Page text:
Now the book on the gospels has at last come out in English, translated by Jordan Gayle Levy and edited with a helpful introduction and commentary by Magid and a preface by none other than Yale’s president. In that preface, Salovey (whose name, he tells us, reflects his grandfather’s “desire to preserve ‘love’” in Soloveitchik) finds the work of his great-great-great-grandfather greatly relevant to the present moment: “he models for my generation of the family the significance of independent thinking (even in the context of religious orthodoxy) and the importance of seeking to understand the ‘other.’”
It cannot be gainsaid that Rabbi Elijah Zvi Soloveitchik, apparently to the end of his life a fully observant (not to mention highly learned) Jew in the Lithuanian mode, demonstrated a startling degree of independence of thinking. But whether he also really sought to understand the “other” is much to be doubted. And so is the claim of Magid that he “seemed to fall in love with Christianity.”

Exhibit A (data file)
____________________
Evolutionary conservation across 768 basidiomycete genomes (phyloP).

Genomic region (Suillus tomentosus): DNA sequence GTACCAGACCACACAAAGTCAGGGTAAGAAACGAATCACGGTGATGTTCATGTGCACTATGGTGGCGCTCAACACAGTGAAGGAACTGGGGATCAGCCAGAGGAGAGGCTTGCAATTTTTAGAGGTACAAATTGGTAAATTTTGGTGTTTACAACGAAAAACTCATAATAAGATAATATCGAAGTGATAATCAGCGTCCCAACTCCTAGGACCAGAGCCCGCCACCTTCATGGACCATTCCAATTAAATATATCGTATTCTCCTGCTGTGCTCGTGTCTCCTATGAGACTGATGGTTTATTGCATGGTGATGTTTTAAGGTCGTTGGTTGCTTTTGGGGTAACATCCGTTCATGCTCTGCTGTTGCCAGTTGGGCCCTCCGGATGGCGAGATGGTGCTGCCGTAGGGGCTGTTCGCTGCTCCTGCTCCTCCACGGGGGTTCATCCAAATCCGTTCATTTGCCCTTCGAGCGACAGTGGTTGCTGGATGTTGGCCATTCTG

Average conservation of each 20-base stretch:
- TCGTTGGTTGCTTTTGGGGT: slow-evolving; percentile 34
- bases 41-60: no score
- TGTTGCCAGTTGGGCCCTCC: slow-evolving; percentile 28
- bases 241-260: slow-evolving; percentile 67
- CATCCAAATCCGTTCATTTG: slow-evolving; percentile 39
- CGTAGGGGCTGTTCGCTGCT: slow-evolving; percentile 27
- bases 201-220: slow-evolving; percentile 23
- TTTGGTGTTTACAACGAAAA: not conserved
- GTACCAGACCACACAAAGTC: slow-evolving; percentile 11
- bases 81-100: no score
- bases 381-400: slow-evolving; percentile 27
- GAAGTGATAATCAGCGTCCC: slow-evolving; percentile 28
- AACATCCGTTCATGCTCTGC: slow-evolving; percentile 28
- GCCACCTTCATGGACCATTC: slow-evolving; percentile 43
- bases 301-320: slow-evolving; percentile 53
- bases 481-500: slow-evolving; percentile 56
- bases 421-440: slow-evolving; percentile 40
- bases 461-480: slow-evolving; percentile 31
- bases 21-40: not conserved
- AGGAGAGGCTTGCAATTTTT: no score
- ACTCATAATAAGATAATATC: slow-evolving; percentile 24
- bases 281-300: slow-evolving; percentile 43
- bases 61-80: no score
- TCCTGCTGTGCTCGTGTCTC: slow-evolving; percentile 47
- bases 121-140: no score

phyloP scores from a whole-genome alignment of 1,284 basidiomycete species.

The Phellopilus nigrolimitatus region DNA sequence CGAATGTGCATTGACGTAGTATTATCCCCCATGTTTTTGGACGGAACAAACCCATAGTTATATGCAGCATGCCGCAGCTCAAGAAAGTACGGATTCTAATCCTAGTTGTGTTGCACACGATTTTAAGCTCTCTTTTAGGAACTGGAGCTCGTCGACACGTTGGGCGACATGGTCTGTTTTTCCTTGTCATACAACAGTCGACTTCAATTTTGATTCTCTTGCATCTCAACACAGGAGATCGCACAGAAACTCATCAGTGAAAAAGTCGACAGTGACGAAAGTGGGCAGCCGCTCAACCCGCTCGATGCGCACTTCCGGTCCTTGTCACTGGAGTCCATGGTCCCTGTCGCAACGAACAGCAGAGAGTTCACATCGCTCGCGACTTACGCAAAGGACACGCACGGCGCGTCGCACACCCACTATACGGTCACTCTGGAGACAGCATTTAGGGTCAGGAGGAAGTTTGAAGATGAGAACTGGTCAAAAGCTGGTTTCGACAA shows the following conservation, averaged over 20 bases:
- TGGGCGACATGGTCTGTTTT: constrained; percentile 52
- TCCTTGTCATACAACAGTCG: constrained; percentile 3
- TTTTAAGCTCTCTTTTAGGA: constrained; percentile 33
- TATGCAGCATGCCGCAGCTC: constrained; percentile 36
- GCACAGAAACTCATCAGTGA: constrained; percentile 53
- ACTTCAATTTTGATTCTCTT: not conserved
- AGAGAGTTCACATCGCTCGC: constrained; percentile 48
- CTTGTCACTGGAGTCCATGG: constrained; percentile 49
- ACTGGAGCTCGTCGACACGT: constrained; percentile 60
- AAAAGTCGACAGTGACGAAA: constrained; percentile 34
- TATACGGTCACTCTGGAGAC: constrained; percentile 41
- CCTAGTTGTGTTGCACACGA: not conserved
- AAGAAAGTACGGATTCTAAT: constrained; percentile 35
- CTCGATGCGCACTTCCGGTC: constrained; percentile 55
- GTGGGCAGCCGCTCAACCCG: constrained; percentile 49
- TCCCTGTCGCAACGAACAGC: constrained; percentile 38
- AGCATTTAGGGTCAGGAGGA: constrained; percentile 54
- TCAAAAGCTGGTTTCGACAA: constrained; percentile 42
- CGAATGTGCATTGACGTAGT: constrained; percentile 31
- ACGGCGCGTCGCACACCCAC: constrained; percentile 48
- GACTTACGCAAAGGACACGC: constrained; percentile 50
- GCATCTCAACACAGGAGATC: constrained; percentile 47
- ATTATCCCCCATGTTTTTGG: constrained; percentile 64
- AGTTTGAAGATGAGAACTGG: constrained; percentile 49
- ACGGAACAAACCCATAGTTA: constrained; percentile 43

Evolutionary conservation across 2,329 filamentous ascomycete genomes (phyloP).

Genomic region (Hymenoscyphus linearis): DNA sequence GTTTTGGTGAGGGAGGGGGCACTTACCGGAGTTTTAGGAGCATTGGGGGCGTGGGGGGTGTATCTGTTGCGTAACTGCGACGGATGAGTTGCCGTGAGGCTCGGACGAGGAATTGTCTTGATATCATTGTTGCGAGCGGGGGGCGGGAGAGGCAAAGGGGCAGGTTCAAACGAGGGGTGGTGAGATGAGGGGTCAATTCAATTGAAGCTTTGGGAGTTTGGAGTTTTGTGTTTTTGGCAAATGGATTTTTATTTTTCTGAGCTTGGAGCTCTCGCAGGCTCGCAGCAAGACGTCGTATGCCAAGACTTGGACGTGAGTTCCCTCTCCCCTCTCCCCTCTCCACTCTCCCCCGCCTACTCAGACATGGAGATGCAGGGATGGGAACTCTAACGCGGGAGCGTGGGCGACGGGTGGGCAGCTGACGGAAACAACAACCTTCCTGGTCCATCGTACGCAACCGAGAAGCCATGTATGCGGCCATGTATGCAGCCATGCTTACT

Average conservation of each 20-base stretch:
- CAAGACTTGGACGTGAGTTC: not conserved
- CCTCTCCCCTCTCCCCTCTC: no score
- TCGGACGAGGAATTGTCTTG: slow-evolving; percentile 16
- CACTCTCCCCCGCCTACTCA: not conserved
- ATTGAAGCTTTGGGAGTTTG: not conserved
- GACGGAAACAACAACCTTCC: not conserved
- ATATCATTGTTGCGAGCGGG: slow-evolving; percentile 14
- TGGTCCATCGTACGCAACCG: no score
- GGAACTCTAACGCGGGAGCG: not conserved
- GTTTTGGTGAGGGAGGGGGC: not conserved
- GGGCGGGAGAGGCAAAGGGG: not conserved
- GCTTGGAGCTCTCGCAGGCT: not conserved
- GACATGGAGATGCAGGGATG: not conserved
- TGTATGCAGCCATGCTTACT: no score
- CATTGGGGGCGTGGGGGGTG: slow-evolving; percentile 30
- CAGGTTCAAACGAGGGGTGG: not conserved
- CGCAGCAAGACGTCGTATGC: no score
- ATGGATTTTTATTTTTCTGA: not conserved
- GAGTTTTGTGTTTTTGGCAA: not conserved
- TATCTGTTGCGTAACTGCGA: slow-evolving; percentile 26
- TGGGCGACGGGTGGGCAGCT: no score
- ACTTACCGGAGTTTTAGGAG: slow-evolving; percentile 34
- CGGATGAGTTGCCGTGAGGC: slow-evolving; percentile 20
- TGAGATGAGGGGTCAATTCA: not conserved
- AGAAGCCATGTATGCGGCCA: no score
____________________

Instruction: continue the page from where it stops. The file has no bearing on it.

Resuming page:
Elijah Zvi Soloveitchik’s Hebrew book treated only Matthew, Mark, and Luke, the three closely related gospels that are known as the “synoptics.” (In an unfortunate slip, the translator writes of “all four of the synoptic Gospels.”) The commentary on Luke seems to be lost, as does the original of the commentary on Mark, which survived only in French; the current English version has been prepared from that copy. In general, Levy’s translations of the commentaries on both Matthew and Mark are clear, although not without some mistakes. The translations of the gospels themselves, however, are deeply problematic.